Polymicrogyria is the most common malformation of cortical development. It occurs as the result of the interruption of the late stages of neuron migration during the stages of cortical organization. The neurons reach the cortical mantle, but the deep layers are distributed which results in disorganized, multiple, and small gyri. Its effect on neurological function is less severe than the proliferation and migration anomalies. It may occur as an isolated focal anomaly of little consequence. The most common area is around the Sylvian fissure. However, it may also occur as a diffuse disorder affecting the entire brain. As an isolated and focal disorder it has been associated with congenital hemianopia (occipital cortex) and dyslexia (left frontal and temporal cortex). It is an important feature of several genetic syndromes including Aicardi’s syndrome, Joubert’s syndrome, Zellweger’s spectrum, Sturge-Weber syndrome, X-linked hydrocephalus, and 22q11.2 deletion syndrome. It is also associated with numerous metabolic disorders.2
Schizencephaly (agenetic porencephaly) is characterized by full thickness clefts spanning the wall of the cerebral hemispheres that are lined by gray matter and often surrounded by polymicrogyric cortex. The pathogenesis is incompletely understood although it is thought to represent an in utero injury to the germinal matrix during the second trimester before the hemispheres form. Previous reports that schizencephaly may be associated with mutations of the EMX2 homeobox gene, located on chromosome 10q26, and expressed in the germinal matrix has been challenged.3 The clefts may be unilateral or bilateral; the lips of the clefts may be open or closed. Seizures, hemiplegia, and mental retardation are the most common symptoms. Involvement of the occipital cortex is unusual but, when it occurs, especially when the cleft’s lips are fused, a homonymous hemianopia may occur. In contrast, patients with bilateral clefts are more likely to be severely retarded, severely limited by motor problems and blindness. The blindness is not usually cortical in origin, but due to optic nerve hypoplasia, a frequent accompanying anomaly in all forms of schizencephaly.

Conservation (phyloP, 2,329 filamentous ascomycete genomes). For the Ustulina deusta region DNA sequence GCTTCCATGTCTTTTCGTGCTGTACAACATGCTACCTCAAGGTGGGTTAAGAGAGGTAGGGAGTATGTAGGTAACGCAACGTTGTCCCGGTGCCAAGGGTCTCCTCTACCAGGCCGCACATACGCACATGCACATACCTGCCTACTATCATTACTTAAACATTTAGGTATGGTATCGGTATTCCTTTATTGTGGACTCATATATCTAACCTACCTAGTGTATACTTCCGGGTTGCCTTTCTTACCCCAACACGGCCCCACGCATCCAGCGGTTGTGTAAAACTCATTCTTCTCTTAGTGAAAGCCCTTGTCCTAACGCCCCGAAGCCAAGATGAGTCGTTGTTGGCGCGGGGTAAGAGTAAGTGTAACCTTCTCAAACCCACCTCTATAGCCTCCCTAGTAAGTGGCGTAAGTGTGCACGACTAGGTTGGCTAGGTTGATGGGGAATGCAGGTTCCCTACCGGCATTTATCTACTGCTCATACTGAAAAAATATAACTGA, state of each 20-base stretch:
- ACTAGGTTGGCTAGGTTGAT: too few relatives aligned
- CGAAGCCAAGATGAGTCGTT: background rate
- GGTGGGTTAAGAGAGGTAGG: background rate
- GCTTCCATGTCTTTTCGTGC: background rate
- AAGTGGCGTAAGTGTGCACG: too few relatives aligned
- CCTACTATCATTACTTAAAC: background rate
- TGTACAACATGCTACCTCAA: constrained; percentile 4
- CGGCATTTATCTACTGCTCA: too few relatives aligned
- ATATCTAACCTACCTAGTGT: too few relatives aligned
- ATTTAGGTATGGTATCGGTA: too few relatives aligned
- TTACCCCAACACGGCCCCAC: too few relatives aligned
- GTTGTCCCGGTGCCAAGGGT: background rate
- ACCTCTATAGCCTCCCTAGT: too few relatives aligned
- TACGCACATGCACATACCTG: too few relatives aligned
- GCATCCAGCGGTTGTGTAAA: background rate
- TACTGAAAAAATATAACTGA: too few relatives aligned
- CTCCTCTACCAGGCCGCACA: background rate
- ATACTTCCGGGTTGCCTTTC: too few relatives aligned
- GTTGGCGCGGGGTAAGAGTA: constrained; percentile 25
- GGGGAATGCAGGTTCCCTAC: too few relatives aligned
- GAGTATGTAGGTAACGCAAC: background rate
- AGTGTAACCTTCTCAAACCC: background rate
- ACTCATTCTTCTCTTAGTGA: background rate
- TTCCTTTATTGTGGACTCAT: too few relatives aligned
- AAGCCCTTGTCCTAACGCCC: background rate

Children with congenital hemianopia show little evidence of visual dysfunction; the visual field defect is often discovered later in life on a routine eye examination. There may be a history of frequent bicycle or auto accidents, but many patients experience little effect on their daily lives. Therefore, the history may not be helpful in suspecting the presence of a congenital hemianopia. However, there are certain associated ophthalmologic and systemic findings that should alert the ophthalmologist to the possibility of a congenital hemifield defect.4